Ransomware attack, biggest in history, hits thousands of machines in over 100 countries, and this was all preventable.

 

This was the largest single day ransomware attack ever. It involved a malware going under 2 names, "WannaCry" and "WannaCrypt". This was completely avoidable, the patch was released 6-8 weeks in advance, and so far in excess of 230,000 machines have been affected, with over 35Million paid out in Bitcoin and billions of costs and expenses from services outages.

Origin

First things first, government controls. The US government knew about this vulnerability some time ago, it is believed to be part of a vulnerability that the NSA developed as a result of a flaw they found in Windows SMB, they called it EternalBlue and it was included in a toolkit that the NSA had. Then the NSA got hacked and the vulnerability was released to hackers. It is believed the reason Microsoft canceled Februaries "Patch Tuesday" release was that it got wind of the vulnerability and released the patch for it in March. Instead of notifying Microsoft, the NSA used this to build a possible attack and when the president of Microsoft, Brad Smith sharply criticized the NSA its a public indication of how serious this is.

The spread.

This malware spreads via a phishing email and once inside your network it uses the SMB port to spread like a worm to your other computers and to infect machines on the internet. 

This was not a ZeroDay as Microsoft had already released the patch over 6 weeks ago. It has also been reported that another backdoor called DoublePulsar has been installed on infected machines, and this will also need to be removed after the cleanup.

 

In this Article that I published on "How to protect my O365 users from phishing emails" I cover in detail the tools that Microsoft have made available, that would have stopped the email attack right in its tracks. There are plenty of other email solutions out there, it's just that none of them are powered by Microsofts Intelligent Security Graph and this makes all the difference.

Patching

Let's start off the patching story with the number one reason we don't or can't patch; old, crappy software! I can not tell you how many companies tell me that they have systems out of support. They have an app that they can't upgrade for all the usual reasons and so it's just left there. We all joke about how as kids the excuses we came up with for no homework being done, and to be honest the excuses we give for systems that fall out of management are in the same vein.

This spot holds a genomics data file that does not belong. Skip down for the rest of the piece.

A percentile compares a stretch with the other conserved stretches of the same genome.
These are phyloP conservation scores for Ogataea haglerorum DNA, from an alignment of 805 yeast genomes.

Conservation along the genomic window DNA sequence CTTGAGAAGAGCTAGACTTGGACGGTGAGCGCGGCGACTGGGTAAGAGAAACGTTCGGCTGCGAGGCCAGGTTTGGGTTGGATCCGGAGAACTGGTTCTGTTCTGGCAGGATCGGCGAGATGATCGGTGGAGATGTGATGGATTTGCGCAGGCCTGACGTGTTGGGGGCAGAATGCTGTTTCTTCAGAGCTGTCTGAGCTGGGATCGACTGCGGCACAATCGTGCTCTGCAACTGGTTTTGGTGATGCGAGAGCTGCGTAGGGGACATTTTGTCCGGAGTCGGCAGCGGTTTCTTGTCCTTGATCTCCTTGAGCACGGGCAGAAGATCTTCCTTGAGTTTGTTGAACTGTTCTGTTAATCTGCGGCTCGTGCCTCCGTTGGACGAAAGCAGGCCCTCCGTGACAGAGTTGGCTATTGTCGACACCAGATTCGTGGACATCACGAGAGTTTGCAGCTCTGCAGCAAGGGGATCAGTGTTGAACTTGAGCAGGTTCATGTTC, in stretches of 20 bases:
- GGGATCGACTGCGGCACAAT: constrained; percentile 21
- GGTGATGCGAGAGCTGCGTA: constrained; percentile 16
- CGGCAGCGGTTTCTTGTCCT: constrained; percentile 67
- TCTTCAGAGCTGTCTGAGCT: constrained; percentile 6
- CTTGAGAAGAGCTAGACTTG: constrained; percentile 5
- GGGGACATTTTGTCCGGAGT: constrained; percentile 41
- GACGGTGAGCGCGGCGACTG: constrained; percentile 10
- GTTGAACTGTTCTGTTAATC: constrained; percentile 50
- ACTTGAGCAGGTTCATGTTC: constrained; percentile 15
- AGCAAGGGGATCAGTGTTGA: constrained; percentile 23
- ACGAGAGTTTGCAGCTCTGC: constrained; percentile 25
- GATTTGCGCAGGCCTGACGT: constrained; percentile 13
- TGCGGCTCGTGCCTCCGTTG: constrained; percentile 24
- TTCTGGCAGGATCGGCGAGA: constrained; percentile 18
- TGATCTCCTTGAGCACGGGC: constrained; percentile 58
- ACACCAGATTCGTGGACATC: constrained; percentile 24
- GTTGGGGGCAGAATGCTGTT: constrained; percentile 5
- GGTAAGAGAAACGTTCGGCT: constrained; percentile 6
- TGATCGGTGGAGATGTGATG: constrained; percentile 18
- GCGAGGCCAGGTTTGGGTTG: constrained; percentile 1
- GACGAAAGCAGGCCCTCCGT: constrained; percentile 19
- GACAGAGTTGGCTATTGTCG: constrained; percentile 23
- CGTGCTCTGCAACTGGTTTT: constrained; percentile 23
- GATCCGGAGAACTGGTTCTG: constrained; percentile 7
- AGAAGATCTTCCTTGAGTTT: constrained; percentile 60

Microsoft along with a host of other competitors offer a patching solution to fit every use case. With Microsoft, we can patch via SCCM, Intune, and OMS. Then we come to the elephant in the room, I can't patch those systems because they always break, too mission critical or it's out of support. Basically, we have chosen the mantra of "if it works don't fix it" in other words leave well enough alone. We are failing to factor in application lifecycle management into our systems management.

Application Life Cycle Managment

When we buy/build an application that becomes integral to a business process then we have a duty of care to the business to manage that application, and when I say application I mean the app, the OS it's running on, and the continuous care and feeding it's going to need from the IT department. We have to ask questions like;

  1. How often to you bring out updates that support new OS versions?
  2. Can you show us your previous support statements?
  3. How portable is the application?
  4. At what point will we start our modernization drive for this app?

I am working with a major food retailer that has non-stop problems with its ERP system. The deployment project will continue for another 2 years before its finished and the software version is already out of support. The vendor was making fundamental changes to its ERP product and was close to releasing the new version but the company went for the older version, and its a mess. It's on a "soon to be" unsupported Windows Server and it's going to be a challenge to secure, and it's not even completely deployed.

The current pause of this malware attack is temporary.

It turns out that the malware needed to talk to an unregistered website. Once a very smart 22-year-old security researcher found the kill switch the attack stopped, but this requires a pretty small change in code and we will be off again.

The great thing about this attack is that it is literally costing billions, and over 35Million has been paid to the Bitcoin wallets (there is even a twitter bot that is measuring this). So why is this a good thing I hear you say? Because as someone in the IT department you have a very real business case. We can no longer say we can't afford this upgrade or it's not a business priority. The reality is that if your company is using old out-of-date OS's and applications, or apps that break every time there is a patch then guess what, you have no choice! You have to upgrade this stuff, buy new or power it off.

he US and other countries are looking for ways to view into encrypted systems for security reasons, and to a degree, this makes some sense. The fact that the same government departments who demand these "back door's" can't then keep them protected is unconscionable.

  1. Patch your systems
  2. Use O365 ATP
  3. Instigate ALM on your systems

 

 

 
paul keelyComment